I’m trying to make several layers of clouds above the terrain (observed from above, like from an airplane) using flat polygons with textures with alpha-maps. When I put two layers of such clouds, and the camera is Y-axis forward Z-axis up while terrain and clouds are parallel to XY-plane (so, the camera is looking towards the “horizon”), some visual corruption occurs to the upper layer of clouds. If I very slightly tilt the camera downwards (set its pitch to say -0.1 degree), the corruption dissapears. Here are the two snapshots:
Tested under Windows and Linux, but both on Radeon cards. Can this be something related to the video driver? Using Panda 1.6.2.
Hm, that look suspiciously like a transparency issue to me.
First of all, make sure that the ground object itself has no transparency enabled, to make sure that it’s not a conflict caused by two transparent objects (I assume your ground doesn’t have semi-transparent or transparent parts).
If that’s not the issue, read more on this page:
panda3d.org/manual/index.php/ … d_Blending
Try and see if one of the more advanced modes, like MDual, gives better results.
(I’m not sure if I was clear in my message, but while the terrain is not transparent, there are two layers of clouds above the terrain, at different altitudes, each a 2-triangle square with transparent texture.)
Darn, I missed to read that page, though it didn’t help.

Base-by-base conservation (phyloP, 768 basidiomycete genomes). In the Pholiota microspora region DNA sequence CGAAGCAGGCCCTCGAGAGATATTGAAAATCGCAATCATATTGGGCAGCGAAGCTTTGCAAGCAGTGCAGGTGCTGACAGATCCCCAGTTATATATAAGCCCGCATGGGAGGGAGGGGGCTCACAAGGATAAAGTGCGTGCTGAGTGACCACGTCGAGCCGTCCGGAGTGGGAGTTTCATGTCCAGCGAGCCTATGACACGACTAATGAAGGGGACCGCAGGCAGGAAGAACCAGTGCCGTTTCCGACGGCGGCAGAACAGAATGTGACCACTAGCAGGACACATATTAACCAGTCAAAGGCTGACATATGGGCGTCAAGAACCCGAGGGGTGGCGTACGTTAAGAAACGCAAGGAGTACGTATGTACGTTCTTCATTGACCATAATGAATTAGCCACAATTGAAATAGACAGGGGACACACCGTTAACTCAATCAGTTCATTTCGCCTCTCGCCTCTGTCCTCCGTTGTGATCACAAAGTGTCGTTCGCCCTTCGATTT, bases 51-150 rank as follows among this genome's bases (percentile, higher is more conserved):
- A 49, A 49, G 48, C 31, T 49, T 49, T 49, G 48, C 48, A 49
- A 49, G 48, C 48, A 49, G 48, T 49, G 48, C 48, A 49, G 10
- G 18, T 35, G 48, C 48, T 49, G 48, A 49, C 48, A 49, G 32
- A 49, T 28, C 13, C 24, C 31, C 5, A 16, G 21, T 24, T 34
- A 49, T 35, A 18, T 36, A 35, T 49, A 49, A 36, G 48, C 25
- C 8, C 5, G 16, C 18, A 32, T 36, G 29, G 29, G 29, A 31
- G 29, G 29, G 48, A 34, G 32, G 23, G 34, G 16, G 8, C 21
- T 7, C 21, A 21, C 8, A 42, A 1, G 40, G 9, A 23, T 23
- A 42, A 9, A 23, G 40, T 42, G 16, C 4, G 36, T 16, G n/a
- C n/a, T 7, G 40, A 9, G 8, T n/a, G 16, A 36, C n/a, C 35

The textures indeed had alpha channels (though from Gimp), but removing them didn’t change anything.
Setting transparency attribute to MDual or MMultisample changed things such that there was no corruption any more (I think), but the texture somehow lost its areas of higher transparency (i.e. that page mentions this is better for cutouts, sharp edges).
Turning off depth write did remove the corruption and kept proper transparence, but when the cloud layers move, visually they jump over one another without any particular order, causing flicker-like effect.
When I split cloud layers into 10000 triangles instead of 2, the corruption was still the same as on the image above.
The textures are PNG, but I tried also converting them to TGA and TIFF (after removing alpha-channels), no change.
You are experience depth-sorting issues, as described on the linked page. It’s important to render transparent objects in the order from farthest to nearest, and that’s difficult to determine with large, flat sheets stacked on top of each other like pancakes.
If you can determine programmatically the correct order to arrange the cloud sheets (for instance, if you know that one is always above the other), then you can use setBin() to specify the ordering explicitly. This is probably the best solution in your case.
If this is not possible to do reliably, then you will have to use some other solution. One possibility is multisample transparency, but this requires enabling multisample bits in your framebuffer, and it doesn’t work on all graphics cards. I believe the linked page explains this too.
Splitting the mesh up into lots of smaller polygons will only work if you also split it up into lots of individual meshes, so that each smaller piece is its own object. This obviously has performance implications of its own, but it should be reliable.
On my setup multisample transparency does something that is better than the original corruption, but still far cry from what it should be. And chopping into individual meshes I cannot do because of performance.
Now I’ve looked more closely into this manual ordering, and that really does solve the problem for the clouds and terrain alone. I’ll just have to think about interaction with other, smaller transparent objects (classification by bins…).